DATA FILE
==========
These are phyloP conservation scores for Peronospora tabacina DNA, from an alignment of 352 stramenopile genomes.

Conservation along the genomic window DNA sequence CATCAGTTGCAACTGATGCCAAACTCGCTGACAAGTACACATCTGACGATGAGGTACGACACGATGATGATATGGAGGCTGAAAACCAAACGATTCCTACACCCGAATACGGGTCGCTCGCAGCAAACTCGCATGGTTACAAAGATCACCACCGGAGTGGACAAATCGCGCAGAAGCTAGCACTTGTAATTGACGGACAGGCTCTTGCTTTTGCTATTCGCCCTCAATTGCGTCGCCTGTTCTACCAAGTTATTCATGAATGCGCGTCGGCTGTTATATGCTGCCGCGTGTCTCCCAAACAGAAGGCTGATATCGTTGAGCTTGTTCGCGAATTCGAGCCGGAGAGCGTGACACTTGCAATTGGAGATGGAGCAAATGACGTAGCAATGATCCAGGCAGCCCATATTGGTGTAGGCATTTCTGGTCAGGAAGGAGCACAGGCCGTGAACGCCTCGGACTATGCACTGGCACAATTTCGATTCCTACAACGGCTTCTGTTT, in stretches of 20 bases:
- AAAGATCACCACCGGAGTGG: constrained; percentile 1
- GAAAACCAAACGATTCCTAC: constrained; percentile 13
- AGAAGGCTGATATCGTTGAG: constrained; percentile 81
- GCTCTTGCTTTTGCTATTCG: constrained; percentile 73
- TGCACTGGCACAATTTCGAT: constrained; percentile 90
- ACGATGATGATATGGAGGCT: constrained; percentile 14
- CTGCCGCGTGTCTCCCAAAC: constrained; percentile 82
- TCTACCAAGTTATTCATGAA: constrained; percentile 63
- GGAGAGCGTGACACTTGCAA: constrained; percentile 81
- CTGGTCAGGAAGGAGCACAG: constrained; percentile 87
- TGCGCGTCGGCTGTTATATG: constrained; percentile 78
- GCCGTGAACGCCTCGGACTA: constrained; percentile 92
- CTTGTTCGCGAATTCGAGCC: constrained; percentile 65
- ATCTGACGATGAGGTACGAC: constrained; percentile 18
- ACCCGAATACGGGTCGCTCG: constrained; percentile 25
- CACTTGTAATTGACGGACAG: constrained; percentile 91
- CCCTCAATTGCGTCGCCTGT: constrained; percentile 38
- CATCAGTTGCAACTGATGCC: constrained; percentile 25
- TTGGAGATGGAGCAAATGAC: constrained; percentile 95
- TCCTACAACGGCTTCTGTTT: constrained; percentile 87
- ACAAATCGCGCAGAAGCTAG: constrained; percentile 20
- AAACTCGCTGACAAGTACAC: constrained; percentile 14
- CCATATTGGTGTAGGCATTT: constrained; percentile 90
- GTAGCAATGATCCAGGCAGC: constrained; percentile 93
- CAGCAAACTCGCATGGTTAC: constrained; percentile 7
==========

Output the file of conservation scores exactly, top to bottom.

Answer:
These are phyloP conservation scores for Peronospora tabacina DNA, from an alignment of 352 stramenopile genomes.

Conservation along the genomic window DNA sequence CATCAGTTGCAACTGATGCCAAACTCGCTGACAAGTACACATCTGACGATGAGGTACGACACGATGATGATATGGAGGCTGAAAACCAAACGATTCCTACACCCGAATACGGGTCGCTCGCAGCAAACTCGCATGGTTACAAAGATCACCACCGGAGTGGACAAATCGCGCAGAAGCTAGCACTTGTAATTGACGGACAGGCTCTTGCTTTTGCTATTCGCCCTCAATTGCGTCGCCTGTTCTACCAAGTTATTCATGAATGCGCGTCGGCTGTTATATGCTGCCGCGTGTCTCCCAAACAGAAGGCTGATATCGTTGAGCTTGTTCGCGAATTCGAGCCGGAGAGCGTGACACTTGCAATTGGAGATGGAGCAAATGACGTAGCAATGATCCAGGCAGCCCATATTGGTGTAGGCATTTCTGGTCAGGAAGGAGCACAGGCCGTGAACGCCTCGGACTATGCACTGGCACAATTTCGATTCCTACAACGGCTTCTGTTT, in stretches of 20 bases:
- AAAGATCACCACCGGAGTGG: constrained; percentile 1
- GAAAACCAAACGATTCCTAC: constrained; percentile 13
- AGAAGGCTGATATCGTTGAG: constrained; percentile 81
- GCTCTTGCTTTTGCTATTCG: constrained; percentile 73
- TGCACTGGCACAATTTCGAT: constrained; percentile 90
- ACGATGATGATATGGAGGCT: constrained; percentile 14
- CTGCCGCGTGTCTCCCAAAC: constrained; percentile 82
- TCTACCAAGTTATTCATGAA: constrained; percentile 63
- GGAGAGCGTGACACTTGCAA: constrained; percentile 81
- CTGGTCAGGAAGGAGCACAG: constrained; percentile 87
- TGCGCGTCGGCTGTTATATG: constrained; percentile 78
- GCCGTGAACGCCTCGGACTA: constrained; percentile 92
- CTTGTTCGCGAATTCGAGCC: constrained; percentile 65
- ATCTGACGATGAGGTACGAC: constrained; percentile 18
- ACCCGAATACGGGTCGCTCG: constrained; percentile 25
- CACTTGTAATTGACGGACAG: constrained; percentile 91
- CCCTCAATTGCGTCGCCTGT: constrained; percentile 38
- CATCAGTTGCAACTGATGCC: constrained; percentile 25
- TTGGAGATGGAGCAAATGAC: constrained; percentile 95
- TCCTACAACGGCTTCTGTTT: constrained; percentile 87
- ACAAATCGCGCAGAAGCTAG: constrained; percentile 20
- AAACTCGCTGACAAGTACAC: constrained; percentile 14
- CCATATTGGTGTAGGCATTT: constrained; percentile 90
- GTAGCAATGATCCAGGCAGC: constrained; percentile 93
- CAGCAAACTCGCATGGTTAC: constrained; percentile 7